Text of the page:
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Home > Flying the Plane > How can two B737's land at wrong airport in the US?
How can two B737's land at wrong airport in the US?
Flying - Flying the Plane
Monday, 20 January 2014 17:44

Ooops! Plane lands at wrong airport

Hi Captain,

Two recent events in the US have led to commercial airliners namely B737-800's landing at the wrong airports.

Obviously this would be impossible during an ILS approach as the transponder at the end of the runway and the localizer for the glideslope decent wouldn't be triggered. We know however that ILS isn't available at all airports and even if it is, could be unavailable due to a number of reasons which then requires a visual approach.

During final descent and short final do flight crews watch the GPS or navigational equipment or do they tend to just follow the charts for the intended airport? I understand that some airports are close together and some runway thresholds are on similar bearings but surely this is totally avoidable! What degree of responsibility would approach control have on these errors too? They give clearance to proceed with the approach and ultimately landing clearance on short final. Surely they're accountable as much as the flight crew.

How could this happen in such a new aircraft with millions of dollars’ worth of sophisticated avionics and navigational equipment.

Thanks!

Andy (Western Australia)

Hi Andy,

Landing on wrong airports has very little to do with the type of planes they fly on but more likely to do with pilots' error.

A properly trained airline captain should have a thorough knowledge of the arrival airfield even before setting course. If he was unfamiliar with the runway, he would have studied, amongst others, the name of the runway, its surface condition, length, width, and taxiway leading to his parking bay.

In addition, to reduce errors amongst new pilots, most airlines would categorise the airfields that they regularly operate, into 3 groups, for example, Category A, B or C.

Cat ‘A’ aerodromes are generally easy airfields. Cat ‘B’ aerodromes would require some form of briefings and Cat ‘C’ are difficult aerodromes that may require a simulator check or a visit to the airfield before pilots are allowed to operate into them.

Most airlines would require their pilots to operate under Instrument Flight Rules (IFR) even if the weather is good. This is because the safety of the plane is now placed under the control of the ATC (air traffic controllers). The plane would then be guided by radar to the correct runway.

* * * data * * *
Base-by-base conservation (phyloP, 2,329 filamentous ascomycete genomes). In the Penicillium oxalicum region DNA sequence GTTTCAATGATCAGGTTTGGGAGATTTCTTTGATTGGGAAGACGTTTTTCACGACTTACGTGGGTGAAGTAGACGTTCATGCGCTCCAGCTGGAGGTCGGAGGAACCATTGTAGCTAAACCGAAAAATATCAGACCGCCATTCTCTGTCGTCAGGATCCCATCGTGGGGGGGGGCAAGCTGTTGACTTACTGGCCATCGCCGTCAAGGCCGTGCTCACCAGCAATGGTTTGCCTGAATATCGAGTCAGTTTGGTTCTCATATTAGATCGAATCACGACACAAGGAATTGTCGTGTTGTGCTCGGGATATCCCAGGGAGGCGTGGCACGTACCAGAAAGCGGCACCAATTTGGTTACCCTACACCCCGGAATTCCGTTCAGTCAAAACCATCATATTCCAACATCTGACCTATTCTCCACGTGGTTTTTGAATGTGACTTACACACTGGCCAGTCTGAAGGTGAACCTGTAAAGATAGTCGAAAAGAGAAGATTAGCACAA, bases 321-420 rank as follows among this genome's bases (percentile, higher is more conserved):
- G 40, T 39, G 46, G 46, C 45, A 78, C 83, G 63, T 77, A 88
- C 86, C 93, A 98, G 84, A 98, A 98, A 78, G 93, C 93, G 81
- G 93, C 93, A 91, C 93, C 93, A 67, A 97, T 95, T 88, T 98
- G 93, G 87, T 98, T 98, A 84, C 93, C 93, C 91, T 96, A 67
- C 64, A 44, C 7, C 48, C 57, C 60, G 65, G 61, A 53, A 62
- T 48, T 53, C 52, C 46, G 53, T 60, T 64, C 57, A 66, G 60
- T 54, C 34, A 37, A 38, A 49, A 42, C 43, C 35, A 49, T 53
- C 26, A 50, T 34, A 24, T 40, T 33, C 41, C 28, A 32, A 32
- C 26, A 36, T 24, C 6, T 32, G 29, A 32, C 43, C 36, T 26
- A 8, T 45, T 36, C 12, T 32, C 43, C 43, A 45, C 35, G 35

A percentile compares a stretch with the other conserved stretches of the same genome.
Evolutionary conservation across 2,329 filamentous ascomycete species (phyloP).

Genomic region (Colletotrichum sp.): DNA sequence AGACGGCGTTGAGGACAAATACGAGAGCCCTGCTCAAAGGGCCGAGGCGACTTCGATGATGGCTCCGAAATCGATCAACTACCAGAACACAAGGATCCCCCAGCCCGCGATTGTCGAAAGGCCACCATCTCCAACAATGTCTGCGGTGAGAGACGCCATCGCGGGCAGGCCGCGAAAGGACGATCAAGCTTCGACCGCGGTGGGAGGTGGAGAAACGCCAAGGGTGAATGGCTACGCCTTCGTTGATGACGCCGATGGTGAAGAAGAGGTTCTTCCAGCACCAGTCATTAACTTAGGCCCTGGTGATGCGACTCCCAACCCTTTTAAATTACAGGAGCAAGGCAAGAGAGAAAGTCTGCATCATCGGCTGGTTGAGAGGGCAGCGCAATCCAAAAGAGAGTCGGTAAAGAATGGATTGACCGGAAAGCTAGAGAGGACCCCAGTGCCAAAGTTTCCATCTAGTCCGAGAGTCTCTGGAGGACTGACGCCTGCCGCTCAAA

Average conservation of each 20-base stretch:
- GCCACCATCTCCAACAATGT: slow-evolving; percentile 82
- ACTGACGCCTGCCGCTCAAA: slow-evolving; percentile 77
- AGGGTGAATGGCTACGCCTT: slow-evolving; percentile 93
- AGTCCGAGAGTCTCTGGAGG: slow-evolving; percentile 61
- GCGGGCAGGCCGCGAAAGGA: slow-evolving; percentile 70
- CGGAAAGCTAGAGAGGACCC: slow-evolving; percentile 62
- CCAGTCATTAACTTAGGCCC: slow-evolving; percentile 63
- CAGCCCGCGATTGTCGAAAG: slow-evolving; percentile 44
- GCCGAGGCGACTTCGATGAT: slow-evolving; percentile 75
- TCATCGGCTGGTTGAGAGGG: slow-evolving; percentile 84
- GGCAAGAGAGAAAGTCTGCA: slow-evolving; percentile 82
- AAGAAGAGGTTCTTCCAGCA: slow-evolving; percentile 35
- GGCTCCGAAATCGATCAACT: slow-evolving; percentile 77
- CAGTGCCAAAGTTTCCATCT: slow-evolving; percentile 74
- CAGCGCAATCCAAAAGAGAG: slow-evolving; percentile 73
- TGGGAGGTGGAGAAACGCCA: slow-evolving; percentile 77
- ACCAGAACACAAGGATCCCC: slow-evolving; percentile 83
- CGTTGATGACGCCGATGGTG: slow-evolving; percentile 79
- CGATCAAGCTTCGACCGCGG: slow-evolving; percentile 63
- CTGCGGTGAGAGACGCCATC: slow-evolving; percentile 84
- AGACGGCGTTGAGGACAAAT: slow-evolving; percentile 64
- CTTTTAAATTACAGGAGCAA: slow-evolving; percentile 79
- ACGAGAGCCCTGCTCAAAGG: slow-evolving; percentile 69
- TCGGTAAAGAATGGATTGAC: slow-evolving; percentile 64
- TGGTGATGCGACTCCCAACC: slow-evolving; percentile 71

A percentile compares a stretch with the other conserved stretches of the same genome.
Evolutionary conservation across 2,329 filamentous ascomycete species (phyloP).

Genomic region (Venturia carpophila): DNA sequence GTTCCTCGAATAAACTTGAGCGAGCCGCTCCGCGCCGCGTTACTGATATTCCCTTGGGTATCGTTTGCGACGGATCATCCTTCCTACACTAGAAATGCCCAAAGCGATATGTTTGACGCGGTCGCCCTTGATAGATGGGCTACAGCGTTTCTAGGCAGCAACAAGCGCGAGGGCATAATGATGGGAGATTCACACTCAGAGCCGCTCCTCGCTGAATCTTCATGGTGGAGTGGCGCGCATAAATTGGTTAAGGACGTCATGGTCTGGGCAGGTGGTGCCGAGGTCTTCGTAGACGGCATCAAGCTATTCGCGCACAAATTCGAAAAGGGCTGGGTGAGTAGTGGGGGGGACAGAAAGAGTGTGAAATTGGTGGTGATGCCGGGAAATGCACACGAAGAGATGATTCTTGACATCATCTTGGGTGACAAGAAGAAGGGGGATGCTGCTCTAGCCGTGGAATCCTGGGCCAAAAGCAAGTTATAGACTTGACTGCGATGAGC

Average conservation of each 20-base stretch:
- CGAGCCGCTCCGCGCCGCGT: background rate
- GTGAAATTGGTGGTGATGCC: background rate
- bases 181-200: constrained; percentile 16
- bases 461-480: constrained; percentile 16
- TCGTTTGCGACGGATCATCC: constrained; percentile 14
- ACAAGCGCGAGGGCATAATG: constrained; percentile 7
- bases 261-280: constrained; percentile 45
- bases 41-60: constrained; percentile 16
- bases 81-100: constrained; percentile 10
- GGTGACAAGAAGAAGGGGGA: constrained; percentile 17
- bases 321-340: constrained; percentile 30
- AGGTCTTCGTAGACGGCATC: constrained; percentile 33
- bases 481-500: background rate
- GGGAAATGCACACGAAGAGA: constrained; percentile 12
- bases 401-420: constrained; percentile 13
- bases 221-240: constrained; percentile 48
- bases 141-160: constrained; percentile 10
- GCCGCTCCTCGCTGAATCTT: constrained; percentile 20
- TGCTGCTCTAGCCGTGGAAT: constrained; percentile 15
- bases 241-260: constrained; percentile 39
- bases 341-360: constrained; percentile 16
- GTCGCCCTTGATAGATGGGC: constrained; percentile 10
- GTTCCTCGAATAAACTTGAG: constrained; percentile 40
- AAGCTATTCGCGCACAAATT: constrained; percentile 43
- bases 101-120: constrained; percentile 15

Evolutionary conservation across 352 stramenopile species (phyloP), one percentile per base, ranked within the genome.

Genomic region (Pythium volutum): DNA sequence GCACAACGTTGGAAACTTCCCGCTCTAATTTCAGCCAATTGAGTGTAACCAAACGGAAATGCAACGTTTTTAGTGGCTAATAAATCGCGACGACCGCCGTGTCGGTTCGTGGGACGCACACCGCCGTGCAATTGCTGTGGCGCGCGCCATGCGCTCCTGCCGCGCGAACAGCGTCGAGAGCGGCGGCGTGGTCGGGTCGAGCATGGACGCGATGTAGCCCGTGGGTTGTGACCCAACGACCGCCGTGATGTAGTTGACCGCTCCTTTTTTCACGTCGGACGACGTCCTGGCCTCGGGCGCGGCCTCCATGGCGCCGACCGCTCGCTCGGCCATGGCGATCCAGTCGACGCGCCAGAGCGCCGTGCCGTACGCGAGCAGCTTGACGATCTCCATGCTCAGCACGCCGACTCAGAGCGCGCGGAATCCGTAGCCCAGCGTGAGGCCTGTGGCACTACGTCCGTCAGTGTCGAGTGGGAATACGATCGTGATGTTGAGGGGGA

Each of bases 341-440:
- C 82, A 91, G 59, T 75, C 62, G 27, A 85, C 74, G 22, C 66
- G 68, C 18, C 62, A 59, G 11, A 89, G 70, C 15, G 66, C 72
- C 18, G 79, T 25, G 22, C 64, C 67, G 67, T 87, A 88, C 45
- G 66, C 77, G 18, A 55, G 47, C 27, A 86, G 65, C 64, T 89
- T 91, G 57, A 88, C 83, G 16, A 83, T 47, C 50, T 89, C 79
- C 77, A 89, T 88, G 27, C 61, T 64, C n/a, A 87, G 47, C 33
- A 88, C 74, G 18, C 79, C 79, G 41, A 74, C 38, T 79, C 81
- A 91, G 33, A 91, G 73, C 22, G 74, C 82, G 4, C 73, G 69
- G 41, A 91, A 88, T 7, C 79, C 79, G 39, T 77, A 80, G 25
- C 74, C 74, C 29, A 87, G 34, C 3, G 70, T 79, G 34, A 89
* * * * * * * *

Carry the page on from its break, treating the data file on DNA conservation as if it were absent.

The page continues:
When flying under IFR, the plane is properly set up with the correct runway and ILS on its computer. Also, a thorough briefing is done after it has been checked by both the pilots. If the pilots fail to do these, then they are prone to making mistakes.

However, if the pilot elects to declare that he could see the ground or fly under Visual Meteorological Condition (VMC), the responsibility now shifts to the captain. That is the danger as human can make mistakes and land on the wrong runway, especially to another similar airfield nearby.

On October 15, 2012, Sriwijaya Air grounded the captain and first officer after landing at wrong airport. The Boeing 737 was operating the service to Minangkabau airport in western Sumatra but the aircraft touched down instead at another airport, long closed to commercial flights and used only by the air force.

The two airports are located some 14 km apart and share a close resemblance. Both have a single runway located parallel and close to the coastline. The approach took place in daylight and good visibility.

On November 21 2013, a huge Boeing 747 cargo plane landed at a wrong airport in Wichita, USA instead of its intended destination about 10 miles away.

Many wondered how the pilots could have made such a mistake. According to the former chief pilot of flight operations at Boeing in Wichita, it was not unusual for pilots who aren't familiar with Wichita to make such mistake as the runways at both the airfields are in close alignment and nearly parallel. That could cause the pilot to see the wrong airfield first.

On January 12, 2014, a Southwest Airlines Boeing 737 bound for Branson Airport in Missouri, USA, also mistakenly landed at another wrong airfield in good weather.

In these 3 incidents, it happened in good weather and complacency may be one of the factors that contributed to the error of judgement. The instruments and machines are very good and the cliché, ’a bad carpenter cannot blame his tools’ may probably answer your question.

PS. If you like what you read, more stories are found in my book LIFE IN THE SKIES (Preview here) and you can purchase a copy here . To check for any latest updates or postings, you can follow my Twitter at @CaptKHLim 


Boeing Cargo Jet Lands At Wrong Wichita Airport


Sriwijaya Air landing at Domine Eduard Osok Airport

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